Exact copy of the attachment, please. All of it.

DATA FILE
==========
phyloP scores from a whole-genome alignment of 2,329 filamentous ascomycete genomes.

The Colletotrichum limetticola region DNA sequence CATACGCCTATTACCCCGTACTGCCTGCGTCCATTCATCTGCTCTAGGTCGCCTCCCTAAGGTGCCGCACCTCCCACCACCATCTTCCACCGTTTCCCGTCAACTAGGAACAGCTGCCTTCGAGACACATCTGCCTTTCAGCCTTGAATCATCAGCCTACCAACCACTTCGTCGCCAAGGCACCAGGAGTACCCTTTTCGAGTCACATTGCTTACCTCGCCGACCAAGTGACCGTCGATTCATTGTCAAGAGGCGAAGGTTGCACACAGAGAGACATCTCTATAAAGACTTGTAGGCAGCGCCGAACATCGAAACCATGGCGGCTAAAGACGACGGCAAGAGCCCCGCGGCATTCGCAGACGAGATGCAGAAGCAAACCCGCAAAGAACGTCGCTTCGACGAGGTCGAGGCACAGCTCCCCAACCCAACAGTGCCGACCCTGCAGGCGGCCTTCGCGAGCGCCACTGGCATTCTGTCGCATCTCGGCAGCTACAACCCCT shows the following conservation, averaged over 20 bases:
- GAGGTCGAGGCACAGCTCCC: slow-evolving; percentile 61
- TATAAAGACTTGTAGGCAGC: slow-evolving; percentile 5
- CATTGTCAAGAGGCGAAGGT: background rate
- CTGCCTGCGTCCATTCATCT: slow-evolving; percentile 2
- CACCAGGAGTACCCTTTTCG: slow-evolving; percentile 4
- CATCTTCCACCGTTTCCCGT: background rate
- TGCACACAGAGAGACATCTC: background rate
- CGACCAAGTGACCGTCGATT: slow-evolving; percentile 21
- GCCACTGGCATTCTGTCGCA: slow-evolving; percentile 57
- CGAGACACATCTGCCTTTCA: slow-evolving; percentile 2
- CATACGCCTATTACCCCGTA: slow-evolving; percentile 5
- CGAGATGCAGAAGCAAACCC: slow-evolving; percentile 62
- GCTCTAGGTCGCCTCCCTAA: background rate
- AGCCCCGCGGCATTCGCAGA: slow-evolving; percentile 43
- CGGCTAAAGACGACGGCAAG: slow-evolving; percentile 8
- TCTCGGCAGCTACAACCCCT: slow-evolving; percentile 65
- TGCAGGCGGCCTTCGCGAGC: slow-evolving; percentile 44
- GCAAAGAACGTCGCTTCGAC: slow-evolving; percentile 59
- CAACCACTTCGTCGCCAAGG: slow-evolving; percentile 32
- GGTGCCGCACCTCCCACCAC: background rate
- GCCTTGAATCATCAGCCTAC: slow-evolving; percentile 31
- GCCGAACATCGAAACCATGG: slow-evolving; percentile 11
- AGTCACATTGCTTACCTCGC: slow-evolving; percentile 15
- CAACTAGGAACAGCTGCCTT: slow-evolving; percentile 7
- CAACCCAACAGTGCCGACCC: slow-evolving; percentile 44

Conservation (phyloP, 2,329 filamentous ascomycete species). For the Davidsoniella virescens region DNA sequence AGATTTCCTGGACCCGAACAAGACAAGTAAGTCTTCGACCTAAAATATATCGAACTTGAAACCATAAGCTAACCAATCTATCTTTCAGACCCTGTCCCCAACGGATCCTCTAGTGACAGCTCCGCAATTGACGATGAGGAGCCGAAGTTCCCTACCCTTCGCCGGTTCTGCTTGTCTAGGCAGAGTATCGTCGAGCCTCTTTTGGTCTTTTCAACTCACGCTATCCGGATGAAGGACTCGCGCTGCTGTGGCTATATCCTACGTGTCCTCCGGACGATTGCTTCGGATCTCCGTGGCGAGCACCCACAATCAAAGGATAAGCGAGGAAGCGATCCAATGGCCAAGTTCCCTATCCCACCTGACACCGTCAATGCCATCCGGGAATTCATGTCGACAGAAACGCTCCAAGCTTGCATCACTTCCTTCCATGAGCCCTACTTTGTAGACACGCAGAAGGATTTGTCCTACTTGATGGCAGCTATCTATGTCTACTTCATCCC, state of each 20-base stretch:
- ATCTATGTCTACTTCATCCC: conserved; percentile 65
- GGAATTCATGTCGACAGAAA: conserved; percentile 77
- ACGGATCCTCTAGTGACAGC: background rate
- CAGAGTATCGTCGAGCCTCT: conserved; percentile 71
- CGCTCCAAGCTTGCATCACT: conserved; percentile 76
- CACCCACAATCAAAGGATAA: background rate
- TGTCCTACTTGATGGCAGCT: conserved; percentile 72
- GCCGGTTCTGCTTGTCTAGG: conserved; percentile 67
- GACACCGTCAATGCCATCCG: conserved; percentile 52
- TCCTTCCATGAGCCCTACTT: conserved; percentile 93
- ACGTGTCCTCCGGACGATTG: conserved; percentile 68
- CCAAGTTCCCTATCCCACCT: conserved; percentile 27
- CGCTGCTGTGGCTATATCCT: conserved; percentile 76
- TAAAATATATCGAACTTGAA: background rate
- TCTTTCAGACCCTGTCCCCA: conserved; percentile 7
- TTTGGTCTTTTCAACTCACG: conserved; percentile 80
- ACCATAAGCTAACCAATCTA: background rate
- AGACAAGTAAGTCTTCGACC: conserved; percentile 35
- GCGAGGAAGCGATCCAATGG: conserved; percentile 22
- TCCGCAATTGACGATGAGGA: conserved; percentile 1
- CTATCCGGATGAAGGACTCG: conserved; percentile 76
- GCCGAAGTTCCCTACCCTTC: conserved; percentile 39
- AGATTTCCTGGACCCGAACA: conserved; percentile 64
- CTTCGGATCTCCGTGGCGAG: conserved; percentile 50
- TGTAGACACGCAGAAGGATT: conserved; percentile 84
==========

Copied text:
phyloP scores from a whole-genome alignment of 2,329 filamentous ascomycete genomes.

The Colletotrichum limetticola region DNA sequence CATACGCCTATTACCCCGTACTGCCTGCGTCCATTCATCTGCTCTAGGTCGCCTCCCTAAGGTGCCGCACCTCCCACCACCATCTTCCACCGTTTCCCGTCAACTAGGAACAGCTGCCTTCGAGACACATCTGCCTTTCAGCCTTGAATCATCAGCCTACCAACCACTTCGTCGCCAAGGCACCAGGAGTACCCTTTTCGAGTCACATTGCTTACCTCGCCGACCAAGTGACCGTCGATTCATTGTCAAGAGGCGAAGGTTGCACACAGAGAGACATCTCTATAAAGACTTGTAGGCAGCGCCGAACATCGAAACCATGGCGGCTAAAGACGACGGCAAGAGCCCCGCGGCATTCGCAGACGAGATGCAGAAGCAAACCCGCAAAGAACGTCGCTTCGACGAGGTCGAGGCACAGCTCCCCAACCCAACAGTGCCGACCCTGCAGGCGGCCTTCGCGAGCGCCACTGGCATTCTGTCGCATCTCGGCAGCTACAACCCCT shows the following conservation, averaged over 20 bases:
- GAGGTCGAGGCACAGCTCCC: slow-evolving; percentile 61
- TATAAAGACTTGTAGGCAGC: slow-evolving; percentile 5
- CATTGTCAAGAGGCGAAGGT: background rate
- CTGCCTGCGTCCATTCATCT: slow-evolving; percentile 2
- CACCAGGAGTACCCTTTTCG: slow-evolving; percentile 4
- CATCTTCCACCGTTTCCCGT: background rate
- TGCACACAGAGAGACATCTC: background rate
- CGACCAAGTGACCGTCGATT: slow-evolving; percentile 21
- GCCACTGGCATTCTGTCGCA: slow-evolving; percentile 57
- CGAGACACATCTGCCTTTCA: slow-evolving; percentile 2
- CATACGCCTATTACCCCGTA: slow-evolving; percentile 5
- CGAGATGCAGAAGCAAACCC: slow-evolving; percentile 62
- GCTCTAGGTCGCCTCCCTAA: background rate
- AGCCCCGCGGCATTCGCAGA: slow-evolving; percentile 43
- CGGCTAAAGACGACGGCAAG: slow-evolving; percentile 8
- TCTCGGCAGCTACAACCCCT: slow-evolving; percentile 65
- TGCAGGCGGCCTTCGCGAGC: slow-evolving; percentile 44
- GCAAAGAACGTCGCTTCGAC: slow-evolving; percentile 59
- CAACCACTTCGTCGCCAAGG: slow-evolving; percentile 32
- GGTGCCGCACCTCCCACCAC: background rate
- GCCTTGAATCATCAGCCTAC: slow-evolving; percentile 31
- GCCGAACATCGAAACCATGG: slow-evolving; percentile 11
- AGTCACATTGCTTACCTCGC: slow-evolving; percentile 15
- CAACTAGGAACAGCTGCCTT: slow-evolving; percentile 7
- CAACCCAACAGTGCCGACCC: slow-evolving; percentile 44

Conservation (phyloP, 2,329 filamentous ascomycete species). For the Davidsoniella virescens region DNA sequence AGATTTCCTGGACCCGAACAAGACAAGTAAGTCTTCGACCTAAAATATATCGAACTTGAAACCATAAGCTAACCAATCTATCTTTCAGACCCTGTCCCCAACGGATCCTCTAGTGACAGCTCCGCAATTGACGATGAGGAGCCGAAGTTCCCTACCCTTCGCCGGTTCTGCTTGTCTAGGCAGAGTATCGTCGAGCCTCTTTTGGTCTTTTCAACTCACGCTATCCGGATGAAGGACTCGCGCTGCTGTGGCTATATCCTACGTGTCCTCCGGACGATTGCTTCGGATCTCCGTGGCGAGCACCCACAATCAAAGGATAAGCGAGGAAGCGATCCAATGGCCAAGTTCCCTATCCCACCTGACACCGTCAATGCCATCCGGGAATTCATGTCGACAGAAACGCTCCAAGCTTGCATCACTTCCTTCCATGAGCCCTACTTTGTAGACACGCAGAAGGATTTGTCCTACTTGATGGCAGCTATCTATGTCTACTTCATCCC, state of each 20-base stretch:
- ATCTATGTCTACTTCATCCC: conserved; percentile 65
- GGAATTCATGTCGACAGAAA: conserved; percentile 77
- ACGGATCCTCTAGTGACAGC: background rate
- CAGAGTATCGTCGAGCCTCT: conserved; percentile 71
- CGCTCCAAGCTTGCATCACT: conserved; percentile 76
- CACCCACAATCAAAGGATAA: background rate
- TGTCCTACTTGATGGCAGCT: conserved; percentile 72
- GCCGGTTCTGCTTGTCTAGG: conserved; percentile 67
- GACACCGTCAATGCCATCCG: conserved; percentile 52
- TCCTTCCATGAGCCCTACTT: conserved; percentile 93
- ACGTGTCCTCCGGACGATTG: conserved; percentile 68
- CCAAGTTCCCTATCCCACCT: conserved; percentile 27
- CGCTGCTGTGGCTATATCCT: conserved; percentile 76
- TAAAATATATCGAACTTGAA: background rate
- TCTTTCAGACCCTGTCCCCA: conserved; percentile 7
- TTTGGTCTTTTCAACTCACG: conserved; percentile 80
- ACCATAAGCTAACCAATCTA: background rate
- AGACAAGTAAGTCTTCGACC: conserved; percentile 35
- GCGAGGAAGCGATCCAATGG: conserved; percentile 22
- TCCGCAATTGACGATGAGGA: conserved; percentile 1
- CTATCCGGATGAAGGACTCG: conserved; percentile 76
- GCCGAAGTTCCCTACCCTTC: conserved; percentile 39
- AGATTTCCTGGACCCGAACA: conserved; percentile 64
- CTTCGGATCTCCGTGGCGAG: conserved; percentile 50
- TGTAGACACGCAGAAGGATT: conserved; percentile 84